What is Anglicanism?

This Anglican think tank blog presents articles and conversations addressing what it means to be Anglican. At the core, Anglicanism is Trinitarian Christianity. And, Anglicanism can be described by How we Study, How we Worship, and How we Grow. Thus, "ATLAS" concerns Theology, Liturgy, and Spiritual formation.
Britian has some of the earliest evidence of Christian art. This 4th century lead tank from Suffolk includes the ancient Chi-Rho and Alpha-Omega symbols. It was probably designed to hold water at a church. The grounds also included a cemetery, which may explain the reverse order Omega-Alpha.

Tuesday, May 3, 2011

Anglicanism means Anointing

The Cathedral Seat at Canterbury.
Every Archbishop of Canterbury since the 12th century has been consecrated in this very chair.
It is a symbol of how Christ Himself gave authority to His apostles and continues to do so generation after generation.
Anointing for ministry flows with such delegated authority.  Read more about this in the article
Anglicanism means Anointing.


Sunday, May 1, 2011

Anglicanism means Expansion

Canterbury Cathedral
I grew up in Merritt Island, Florida.  I met Jesus in a row-boat on the Banana River near my house.  That area is home-base to me.  I was at Canterbury Cathedral on March 11, 2011.  This is a symbolic home-base for Anglicans, and a symbol of the Communion which unites those who have met Jesus and those who are related to the Anglican church.

So, how can I understand the movement of the Spirit which progressed from Canterbury, founded by Augustine in AD 597, to Florida 1400 years later?

This movement of the Spirit is crucial to understanding the heart of Anglicanism.  This heart can be expressed by the same word which summarizes the movement of the Spirit in the NT book of Acts.  The word is "expansion."  An inherent characteristic of Anglicanism is expansion.  A church which does not embrace this characteristic is not fully expressing Anglicanism.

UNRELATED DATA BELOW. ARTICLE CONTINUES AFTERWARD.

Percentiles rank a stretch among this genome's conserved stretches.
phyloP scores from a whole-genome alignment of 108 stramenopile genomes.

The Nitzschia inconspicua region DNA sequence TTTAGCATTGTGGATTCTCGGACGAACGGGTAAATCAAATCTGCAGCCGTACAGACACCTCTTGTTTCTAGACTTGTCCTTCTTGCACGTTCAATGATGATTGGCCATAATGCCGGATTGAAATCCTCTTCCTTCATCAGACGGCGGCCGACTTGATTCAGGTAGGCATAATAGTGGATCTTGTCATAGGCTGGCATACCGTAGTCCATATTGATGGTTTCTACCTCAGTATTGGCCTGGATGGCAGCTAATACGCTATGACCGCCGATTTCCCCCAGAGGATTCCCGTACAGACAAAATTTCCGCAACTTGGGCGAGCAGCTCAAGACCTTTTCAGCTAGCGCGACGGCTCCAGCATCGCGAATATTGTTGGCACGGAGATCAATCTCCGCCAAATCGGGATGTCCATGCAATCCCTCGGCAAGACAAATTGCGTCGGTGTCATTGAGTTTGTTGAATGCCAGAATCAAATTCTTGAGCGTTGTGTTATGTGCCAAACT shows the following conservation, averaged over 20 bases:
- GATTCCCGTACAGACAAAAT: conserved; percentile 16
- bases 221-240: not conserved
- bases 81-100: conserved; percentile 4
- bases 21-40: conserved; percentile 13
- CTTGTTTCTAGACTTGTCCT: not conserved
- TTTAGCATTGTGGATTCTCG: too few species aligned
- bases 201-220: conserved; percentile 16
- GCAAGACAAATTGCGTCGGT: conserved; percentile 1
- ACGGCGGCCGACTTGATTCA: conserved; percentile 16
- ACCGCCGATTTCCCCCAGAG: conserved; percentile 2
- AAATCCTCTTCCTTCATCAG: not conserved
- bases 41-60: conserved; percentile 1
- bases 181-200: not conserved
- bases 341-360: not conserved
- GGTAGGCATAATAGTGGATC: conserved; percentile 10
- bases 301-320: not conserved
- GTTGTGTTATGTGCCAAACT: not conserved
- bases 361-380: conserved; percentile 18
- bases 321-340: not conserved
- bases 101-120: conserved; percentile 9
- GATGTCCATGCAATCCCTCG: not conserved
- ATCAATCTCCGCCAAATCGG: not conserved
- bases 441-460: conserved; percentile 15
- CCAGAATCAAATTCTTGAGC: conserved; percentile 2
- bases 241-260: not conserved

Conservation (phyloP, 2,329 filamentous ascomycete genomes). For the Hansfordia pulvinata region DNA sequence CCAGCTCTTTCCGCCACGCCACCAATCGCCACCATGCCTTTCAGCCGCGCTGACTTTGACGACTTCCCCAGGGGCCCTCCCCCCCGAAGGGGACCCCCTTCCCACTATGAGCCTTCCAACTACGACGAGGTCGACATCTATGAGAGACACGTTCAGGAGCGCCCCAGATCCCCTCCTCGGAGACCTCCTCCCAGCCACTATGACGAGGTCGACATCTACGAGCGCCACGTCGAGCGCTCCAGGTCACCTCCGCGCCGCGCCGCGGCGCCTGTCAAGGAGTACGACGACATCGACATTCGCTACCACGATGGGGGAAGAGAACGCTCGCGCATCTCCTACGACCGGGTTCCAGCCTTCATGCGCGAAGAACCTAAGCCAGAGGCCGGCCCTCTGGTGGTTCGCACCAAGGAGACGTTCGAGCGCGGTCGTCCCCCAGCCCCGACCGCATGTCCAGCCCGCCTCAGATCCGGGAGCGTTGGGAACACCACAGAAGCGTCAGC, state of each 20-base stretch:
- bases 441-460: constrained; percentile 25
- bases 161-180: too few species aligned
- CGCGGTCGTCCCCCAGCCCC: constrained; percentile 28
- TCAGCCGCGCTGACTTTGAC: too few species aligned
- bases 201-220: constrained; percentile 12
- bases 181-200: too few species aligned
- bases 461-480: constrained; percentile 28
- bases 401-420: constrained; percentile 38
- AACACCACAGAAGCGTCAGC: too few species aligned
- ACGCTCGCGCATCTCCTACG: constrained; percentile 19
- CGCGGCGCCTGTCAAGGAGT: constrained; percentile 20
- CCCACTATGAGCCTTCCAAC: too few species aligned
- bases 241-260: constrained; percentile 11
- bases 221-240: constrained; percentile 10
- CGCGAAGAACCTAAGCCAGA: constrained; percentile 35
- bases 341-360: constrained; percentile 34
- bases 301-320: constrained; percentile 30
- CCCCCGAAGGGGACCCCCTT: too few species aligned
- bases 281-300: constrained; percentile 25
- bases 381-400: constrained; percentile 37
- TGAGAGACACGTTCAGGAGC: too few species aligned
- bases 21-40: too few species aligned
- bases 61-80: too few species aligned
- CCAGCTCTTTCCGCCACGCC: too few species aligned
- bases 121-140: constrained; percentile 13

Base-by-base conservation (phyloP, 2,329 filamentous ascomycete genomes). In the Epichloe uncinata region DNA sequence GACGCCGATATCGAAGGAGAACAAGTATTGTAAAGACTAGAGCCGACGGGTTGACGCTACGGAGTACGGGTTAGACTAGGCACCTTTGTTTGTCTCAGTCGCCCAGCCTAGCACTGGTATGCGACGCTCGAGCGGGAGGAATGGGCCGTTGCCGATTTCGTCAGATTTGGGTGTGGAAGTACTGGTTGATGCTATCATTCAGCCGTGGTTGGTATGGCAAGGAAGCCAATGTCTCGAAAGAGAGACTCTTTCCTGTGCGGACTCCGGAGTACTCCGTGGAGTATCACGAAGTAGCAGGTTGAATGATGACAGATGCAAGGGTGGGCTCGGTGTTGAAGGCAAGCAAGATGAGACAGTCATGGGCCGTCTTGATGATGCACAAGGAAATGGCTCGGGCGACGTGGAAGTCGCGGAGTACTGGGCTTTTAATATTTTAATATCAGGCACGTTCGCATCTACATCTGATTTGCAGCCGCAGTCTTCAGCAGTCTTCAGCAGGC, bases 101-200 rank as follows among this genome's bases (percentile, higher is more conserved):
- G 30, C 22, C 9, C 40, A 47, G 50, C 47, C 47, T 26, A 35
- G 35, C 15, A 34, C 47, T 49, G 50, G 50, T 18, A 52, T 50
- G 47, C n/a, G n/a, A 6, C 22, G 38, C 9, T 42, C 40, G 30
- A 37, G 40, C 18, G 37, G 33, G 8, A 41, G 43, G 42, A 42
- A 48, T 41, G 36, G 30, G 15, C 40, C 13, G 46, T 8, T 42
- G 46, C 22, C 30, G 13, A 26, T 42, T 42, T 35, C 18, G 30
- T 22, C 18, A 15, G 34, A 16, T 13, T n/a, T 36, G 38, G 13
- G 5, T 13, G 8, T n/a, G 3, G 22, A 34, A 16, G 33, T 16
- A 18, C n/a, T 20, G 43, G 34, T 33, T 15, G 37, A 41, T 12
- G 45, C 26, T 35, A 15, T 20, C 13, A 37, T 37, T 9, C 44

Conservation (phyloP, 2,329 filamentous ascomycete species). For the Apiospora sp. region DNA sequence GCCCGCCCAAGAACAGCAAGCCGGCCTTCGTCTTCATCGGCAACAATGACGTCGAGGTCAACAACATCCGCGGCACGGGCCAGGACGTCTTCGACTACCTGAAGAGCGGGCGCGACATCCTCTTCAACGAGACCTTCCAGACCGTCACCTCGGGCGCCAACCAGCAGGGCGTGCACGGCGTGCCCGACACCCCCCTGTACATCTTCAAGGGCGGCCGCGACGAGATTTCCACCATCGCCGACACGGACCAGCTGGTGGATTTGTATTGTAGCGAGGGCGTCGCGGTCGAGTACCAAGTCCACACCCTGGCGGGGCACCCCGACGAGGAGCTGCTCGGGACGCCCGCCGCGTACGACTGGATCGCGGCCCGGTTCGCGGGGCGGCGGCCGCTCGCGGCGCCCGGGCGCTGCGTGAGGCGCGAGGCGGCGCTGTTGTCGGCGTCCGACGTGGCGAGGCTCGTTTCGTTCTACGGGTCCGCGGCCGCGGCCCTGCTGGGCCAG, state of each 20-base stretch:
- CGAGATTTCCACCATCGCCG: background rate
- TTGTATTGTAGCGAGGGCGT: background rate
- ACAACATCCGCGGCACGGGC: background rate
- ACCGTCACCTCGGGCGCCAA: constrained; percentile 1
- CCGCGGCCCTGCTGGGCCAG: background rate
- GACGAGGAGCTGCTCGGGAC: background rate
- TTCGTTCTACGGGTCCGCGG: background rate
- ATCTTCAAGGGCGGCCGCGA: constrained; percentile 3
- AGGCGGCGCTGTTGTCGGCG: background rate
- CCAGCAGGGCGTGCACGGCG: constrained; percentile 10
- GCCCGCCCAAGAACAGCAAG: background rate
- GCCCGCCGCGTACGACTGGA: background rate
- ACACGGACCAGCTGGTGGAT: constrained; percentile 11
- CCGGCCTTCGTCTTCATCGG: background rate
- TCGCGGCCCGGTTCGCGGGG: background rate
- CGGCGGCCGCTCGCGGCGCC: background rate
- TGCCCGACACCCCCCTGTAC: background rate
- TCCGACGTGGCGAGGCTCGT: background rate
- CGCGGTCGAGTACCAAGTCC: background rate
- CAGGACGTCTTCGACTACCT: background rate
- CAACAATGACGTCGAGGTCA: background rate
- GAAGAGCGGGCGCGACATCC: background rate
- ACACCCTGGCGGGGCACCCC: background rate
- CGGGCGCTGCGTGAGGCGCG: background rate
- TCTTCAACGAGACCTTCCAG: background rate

Anglicanism is "The Church in England" and can be traced back to the 1st century when Roman soldiers and merchants brought Christianity to England.  Celtic peoples were converted during that time, and Celtic peoples also migrated to England from Gaul (France) and Galatia (Asia Minor) during the persecutions of the 2nd century.  The Christian Church in England was alive and well before Augustine even arrived in 597.  A good summary of the early history of Christianity in England can be found at http://www.localhistories.org/christian.html
For about a thousand years, the Church in England grew and was shaped by a variety of influences, including Rome.  Eventually, Celtic roots, political friction, a desire to reform aspects of Catholicism which had gone awry from Scripture, and good ole human willfullness contributed to "the Church of England" being formed during the Reformation era (1500-1600).  As an institution, it maintained the biblical teaching that every pastor needs a pastor (ie, bishops), but it rejected extra-biblical elements of Roman Catholicism such as purgatory and transubstantiation. 

For the next 400 years, the Church of England was part of the English movement of colonization around the world.  Though once again human interests and politics were mixed with Christian mission (and some aspects of colonization rightfully need re-examination), the reality is that the gospel was spread.